Hiring And Firing
Amit Goyal and Sunil Wahal, authors of a May 2005 study, “The Selection and Termination of Investment Management Firms by Plan Sponsors,” evaluated the selection and termination of investment management firms by plan sponsors (public pension plans, corporate pension plans, union pension plans, foundations and endowments).
They built a dataset with the hiring and firing choices from approximately 3,700 plan sponsors from 1994 to 2003. The data represented the allocation of more than $737 billion in mandates to hired investment managers and the withdrawal of about $117 billion from fired investment managers. The following is a summary of their findings:
- Plan sponsors hire investment managers after large positive excess returns up to three years prior to hiring.
- Return-chasing behavior does not deliver positive excess returns thereafter, with post-hiring excess returns indistinguishable from zero.
- Plan sponsors terminate investment managers after underperformance, but the excess returns of these managers after being fired are frequently positive.
- If plan sponsors had stayed with the fired investment managers, their returns would have been larger than those actually delivered by the newly hired managers.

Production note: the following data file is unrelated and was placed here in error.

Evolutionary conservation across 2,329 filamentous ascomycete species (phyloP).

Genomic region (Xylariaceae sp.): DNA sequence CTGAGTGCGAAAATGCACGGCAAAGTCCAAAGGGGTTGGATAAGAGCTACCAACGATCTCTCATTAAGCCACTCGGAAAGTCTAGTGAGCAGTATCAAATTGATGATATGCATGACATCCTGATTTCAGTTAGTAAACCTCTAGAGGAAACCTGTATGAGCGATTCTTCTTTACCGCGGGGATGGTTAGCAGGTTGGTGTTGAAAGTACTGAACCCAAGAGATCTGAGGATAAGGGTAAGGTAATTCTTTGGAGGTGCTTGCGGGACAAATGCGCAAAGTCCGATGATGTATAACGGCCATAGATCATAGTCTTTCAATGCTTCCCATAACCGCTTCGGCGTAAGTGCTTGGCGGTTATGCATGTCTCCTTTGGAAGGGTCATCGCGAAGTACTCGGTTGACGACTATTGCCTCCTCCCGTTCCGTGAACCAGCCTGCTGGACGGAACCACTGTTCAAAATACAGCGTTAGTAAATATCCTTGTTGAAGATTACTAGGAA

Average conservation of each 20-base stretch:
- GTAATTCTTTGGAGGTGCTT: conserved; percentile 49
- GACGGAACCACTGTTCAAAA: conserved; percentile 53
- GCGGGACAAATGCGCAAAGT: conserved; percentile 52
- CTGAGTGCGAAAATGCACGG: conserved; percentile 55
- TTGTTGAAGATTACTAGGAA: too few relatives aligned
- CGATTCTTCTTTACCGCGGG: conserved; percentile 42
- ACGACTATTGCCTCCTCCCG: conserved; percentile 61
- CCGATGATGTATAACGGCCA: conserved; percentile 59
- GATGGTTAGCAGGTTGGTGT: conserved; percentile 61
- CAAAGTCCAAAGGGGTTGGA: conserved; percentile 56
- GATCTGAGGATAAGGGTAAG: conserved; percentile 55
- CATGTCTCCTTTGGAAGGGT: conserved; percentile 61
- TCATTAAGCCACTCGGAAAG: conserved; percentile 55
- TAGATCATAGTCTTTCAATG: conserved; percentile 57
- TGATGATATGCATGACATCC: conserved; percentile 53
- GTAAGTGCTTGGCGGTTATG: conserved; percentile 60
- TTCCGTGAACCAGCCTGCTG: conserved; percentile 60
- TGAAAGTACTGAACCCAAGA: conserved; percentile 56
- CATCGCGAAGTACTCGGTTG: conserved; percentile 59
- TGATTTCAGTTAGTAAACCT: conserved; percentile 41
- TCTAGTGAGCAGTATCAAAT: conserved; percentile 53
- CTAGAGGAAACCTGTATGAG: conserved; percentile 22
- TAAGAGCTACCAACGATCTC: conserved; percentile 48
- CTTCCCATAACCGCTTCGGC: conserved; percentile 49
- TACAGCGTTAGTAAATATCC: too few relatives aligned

It is important to note that the above results did not include any of the trading costs that would have accompanied transitioning a portfolio from one manager’s holdings to the holdings preferred by the new manager. The bottom line: All of the activity was counterproductive.
Cornell, Hsu and Nanigian drew two main conclusions: “First, a heuristic of hiring recent outperforming managers and firing recent underperforming managers turns out to be 180 degrees wrong …. Second, consistent with previous research, it appears superior investment performance is more a function of the systematic exposures (a persistent investment style) that managers embed into the portfolio, not some nebulous talent—elusive and unique alpha skill.”
Their findings clearly present a tremendous challenge and problem to investors who base decisions on past performance. The practical implication is that investors should clearly focus on factors other than past performance when selecting fund managers.
Thus, the logical conclusion should be that the strategy most likely to allow you to achieve the best results is to focus instead on the selection of passively managed funds that provide you with the desired amount of exposure to the well-documented factors that explain the differences in returns of diversified portfolios—factors such as beta, size, value, momentum and profitability/quality for equities and term and default for bonds—and do so in a low-cost and, for taxable investors, tax-efficient manner.
Unfortunately, the belief in active management as the winning strategy is so deeply embedded for so many investors that, faced with such evidence, the likely outcome is that they will experience cognitive dissonance. As a result, the evidence is likely to be ignored because facing up to it would be too painful an admission of belief in a false theory.
Larry Swedroe is the director of research for The BAM Alliance, a community of more than 140 independent registered investment advisors throughout the country.